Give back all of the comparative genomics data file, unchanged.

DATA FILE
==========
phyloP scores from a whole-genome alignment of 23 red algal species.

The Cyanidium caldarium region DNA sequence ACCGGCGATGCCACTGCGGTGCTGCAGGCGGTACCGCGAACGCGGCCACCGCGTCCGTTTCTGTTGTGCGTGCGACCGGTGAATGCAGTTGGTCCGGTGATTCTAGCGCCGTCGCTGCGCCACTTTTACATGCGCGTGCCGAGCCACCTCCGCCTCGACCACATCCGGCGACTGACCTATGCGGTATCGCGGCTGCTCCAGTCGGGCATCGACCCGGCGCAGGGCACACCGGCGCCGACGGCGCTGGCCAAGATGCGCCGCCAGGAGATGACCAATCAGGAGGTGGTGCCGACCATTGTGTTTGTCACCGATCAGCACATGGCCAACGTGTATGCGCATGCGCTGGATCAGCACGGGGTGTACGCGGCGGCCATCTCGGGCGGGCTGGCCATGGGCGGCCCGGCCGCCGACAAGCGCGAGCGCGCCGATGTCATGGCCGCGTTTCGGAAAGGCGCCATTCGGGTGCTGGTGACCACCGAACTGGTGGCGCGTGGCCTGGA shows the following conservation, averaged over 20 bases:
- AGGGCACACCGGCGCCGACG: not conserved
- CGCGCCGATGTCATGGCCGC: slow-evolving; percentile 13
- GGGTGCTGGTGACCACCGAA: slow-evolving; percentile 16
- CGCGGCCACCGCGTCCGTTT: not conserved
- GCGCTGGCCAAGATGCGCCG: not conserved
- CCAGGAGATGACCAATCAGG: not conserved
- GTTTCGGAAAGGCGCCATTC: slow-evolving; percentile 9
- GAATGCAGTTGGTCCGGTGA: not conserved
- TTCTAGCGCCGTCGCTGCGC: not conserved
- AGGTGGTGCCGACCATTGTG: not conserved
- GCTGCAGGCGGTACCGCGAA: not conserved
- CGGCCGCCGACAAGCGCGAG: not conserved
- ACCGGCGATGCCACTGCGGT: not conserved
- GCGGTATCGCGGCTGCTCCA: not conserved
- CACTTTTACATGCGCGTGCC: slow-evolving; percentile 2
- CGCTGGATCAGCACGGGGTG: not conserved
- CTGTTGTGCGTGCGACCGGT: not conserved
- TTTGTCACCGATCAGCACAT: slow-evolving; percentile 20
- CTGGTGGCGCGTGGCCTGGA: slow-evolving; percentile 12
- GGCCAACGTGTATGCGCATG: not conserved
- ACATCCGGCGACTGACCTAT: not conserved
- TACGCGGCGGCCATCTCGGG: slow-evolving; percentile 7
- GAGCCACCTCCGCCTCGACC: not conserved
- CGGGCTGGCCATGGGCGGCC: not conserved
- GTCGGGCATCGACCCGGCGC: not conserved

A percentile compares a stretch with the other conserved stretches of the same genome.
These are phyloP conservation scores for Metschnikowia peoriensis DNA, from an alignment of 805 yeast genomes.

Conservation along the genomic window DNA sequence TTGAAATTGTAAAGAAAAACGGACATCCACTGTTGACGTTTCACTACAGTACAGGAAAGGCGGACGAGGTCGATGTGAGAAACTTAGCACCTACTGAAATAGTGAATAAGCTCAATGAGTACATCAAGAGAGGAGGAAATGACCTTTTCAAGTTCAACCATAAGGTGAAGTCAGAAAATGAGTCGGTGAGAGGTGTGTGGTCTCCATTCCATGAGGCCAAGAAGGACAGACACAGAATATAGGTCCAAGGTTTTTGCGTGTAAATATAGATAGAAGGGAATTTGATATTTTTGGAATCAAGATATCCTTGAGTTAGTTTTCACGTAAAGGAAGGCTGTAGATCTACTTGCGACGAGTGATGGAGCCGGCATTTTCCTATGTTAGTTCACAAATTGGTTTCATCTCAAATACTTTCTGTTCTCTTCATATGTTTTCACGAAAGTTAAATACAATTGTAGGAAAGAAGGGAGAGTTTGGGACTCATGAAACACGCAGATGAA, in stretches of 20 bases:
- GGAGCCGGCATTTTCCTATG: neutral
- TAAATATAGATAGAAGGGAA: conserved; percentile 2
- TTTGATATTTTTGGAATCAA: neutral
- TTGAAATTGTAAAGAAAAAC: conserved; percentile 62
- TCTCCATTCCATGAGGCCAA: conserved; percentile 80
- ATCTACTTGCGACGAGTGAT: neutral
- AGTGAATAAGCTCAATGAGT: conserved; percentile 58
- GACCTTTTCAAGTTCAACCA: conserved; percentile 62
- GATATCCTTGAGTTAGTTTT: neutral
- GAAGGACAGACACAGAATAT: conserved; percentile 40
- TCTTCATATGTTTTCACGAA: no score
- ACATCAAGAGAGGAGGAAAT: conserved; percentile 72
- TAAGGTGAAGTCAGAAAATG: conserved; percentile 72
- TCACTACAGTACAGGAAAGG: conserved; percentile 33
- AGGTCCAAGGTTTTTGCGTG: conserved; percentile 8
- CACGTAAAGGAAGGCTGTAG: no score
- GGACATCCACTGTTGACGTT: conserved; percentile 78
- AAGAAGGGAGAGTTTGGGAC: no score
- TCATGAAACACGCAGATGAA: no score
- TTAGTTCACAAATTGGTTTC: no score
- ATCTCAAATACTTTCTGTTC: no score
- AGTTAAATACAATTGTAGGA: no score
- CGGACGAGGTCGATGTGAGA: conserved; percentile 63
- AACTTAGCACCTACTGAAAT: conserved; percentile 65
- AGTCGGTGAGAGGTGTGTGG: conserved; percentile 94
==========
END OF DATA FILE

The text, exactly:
phyloP scores from a whole-genome alignment of 23 red algal species.

The Cyanidium caldarium region DNA sequence ACCGGCGATGCCACTGCGGTGCTGCAGGCGGTACCGCGAACGCGGCCACCGCGTCCGTTTCTGTTGTGCGTGCGACCGGTGAATGCAGTTGGTCCGGTGATTCTAGCGCCGTCGCTGCGCCACTTTTACATGCGCGTGCCGAGCCACCTCCGCCTCGACCACATCCGGCGACTGACCTATGCGGTATCGCGGCTGCTCCAGTCGGGCATCGACCCGGCGCAGGGCACACCGGCGCCGACGGCGCTGGCCAAGATGCGCCGCCAGGAGATGACCAATCAGGAGGTGGTGCCGACCATTGTGTTTGTCACCGATCAGCACATGGCCAACGTGTATGCGCATGCGCTGGATCAGCACGGGGTGTACGCGGCGGCCATCTCGGGCGGGCTGGCCATGGGCGGCCCGGCCGCCGACAAGCGCGAGCGCGCCGATGTCATGGCCGCGTTTCGGAAAGGCGCCATTCGGGTGCTGGTGACCACCGAACTGGTGGCGCGTGGCCTGGA shows the following conservation, averaged over 20 bases:
- AGGGCACACCGGCGCCGACG: not conserved
- CGCGCCGATGTCATGGCCGC: slow-evolving; percentile 13
- GGGTGCTGGTGACCACCGAA: slow-evolving; percentile 16
- CGCGGCCACCGCGTCCGTTT: not conserved
- GCGCTGGCCAAGATGCGCCG: not conserved
- CCAGGAGATGACCAATCAGG: not conserved
- GTTTCGGAAAGGCGCCATTC: slow-evolving; percentile 9
- GAATGCAGTTGGTCCGGTGA: not conserved
- TTCTAGCGCCGTCGCTGCGC: not conserved
- AGGTGGTGCCGACCATTGTG: not conserved
- GCTGCAGGCGGTACCGCGAA: not conserved
- CGGCCGCCGACAAGCGCGAG: not conserved
- ACCGGCGATGCCACTGCGGT: not conserved
- GCGGTATCGCGGCTGCTCCA: not conserved
- CACTTTTACATGCGCGTGCC: slow-evolving; percentile 2
- CGCTGGATCAGCACGGGGTG: not conserved
- CTGTTGTGCGTGCGACCGGT: not conserved
- TTTGTCACCGATCAGCACAT: slow-evolving; percentile 20
- CTGGTGGCGCGTGGCCTGGA: slow-evolving; percentile 12
- GGCCAACGTGTATGCGCATG: not conserved
- ACATCCGGCGACTGACCTAT: not conserved
- TACGCGGCGGCCATCTCGGG: slow-evolving; percentile 7
- GAGCCACCTCCGCCTCGACC: not conserved
- CGGGCTGGCCATGGGCGGCC: not conserved
- GTCGGGCATCGACCCGGCGC: not conserved

A percentile compares a stretch with the other conserved stretches of the same genome.
These are phyloP conservation scores for Metschnikowia peoriensis DNA, from an alignment of 805 yeast genomes.

Conservation along the genomic window DNA sequence TTGAAATTGTAAAGAAAAACGGACATCCACTGTTGACGTTTCACTACAGTACAGGAAAGGCGGACGAGGTCGATGTGAGAAACTTAGCACCTACTGAAATAGTGAATAAGCTCAATGAGTACATCAAGAGAGGAGGAAATGACCTTTTCAAGTTCAACCATAAGGTGAAGTCAGAAAATGAGTCGGTGAGAGGTGTGTGGTCTCCATTCCATGAGGCCAAGAAGGACAGACACAGAATATAGGTCCAAGGTTTTTGCGTGTAAATATAGATAGAAGGGAATTTGATATTTTTGGAATCAAGATATCCTTGAGTTAGTTTTCACGTAAAGGAAGGCTGTAGATCTACTTGCGACGAGTGATGGAGCCGGCATTTTCCTATGTTAGTTCACAAATTGGTTTCATCTCAAATACTTTCTGTTCTCTTCATATGTTTTCACGAAAGTTAAATACAATTGTAGGAAAGAAGGGAGAGTTTGGGACTCATGAAACACGCAGATGAA, in stretches of 20 bases:
- GGAGCCGGCATTTTCCTATG: neutral
- TAAATATAGATAGAAGGGAA: conserved; percentile 2
- TTTGATATTTTTGGAATCAA: neutral
- TTGAAATTGTAAAGAAAAAC: conserved; percentile 62
- TCTCCATTCCATGAGGCCAA: conserved; percentile 80
- ATCTACTTGCGACGAGTGAT: neutral
- AGTGAATAAGCTCAATGAGT: conserved; percentile 58
- GACCTTTTCAAGTTCAACCA: conserved; percentile 62
- GATATCCTTGAGTTAGTTTT: neutral
- GAAGGACAGACACAGAATAT: conserved; percentile 40
- TCTTCATATGTTTTCACGAA: no score
- ACATCAAGAGAGGAGGAAAT: conserved; percentile 72
- TAAGGTGAAGTCAGAAAATG: conserved; percentile 72
- TCACTACAGTACAGGAAAGG: conserved; percentile 33
- AGGTCCAAGGTTTTTGCGTG: conserved; percentile 8
- CACGTAAAGGAAGGCTGTAG: no score
- GGACATCCACTGTTGACGTT: conserved; percentile 78
- AAGAAGGGAGAGTTTGGGAC: no score
- TCATGAAACACGCAGATGAA: no score
- TTAGTTCACAAATTGGTTTC: no score
- ATCTCAAATACTTTCTGTTC: no score
- AGTTAAATACAATTGTAGGA: no score
- CGGACGAGGTCGATGTGAGA: conserved; percentile 63
- AACTTAGCACCTACTGAAAT: conserved; percentile 65
- AGTCGGTGAGAGGTGTGTGG: conserved; percentile 94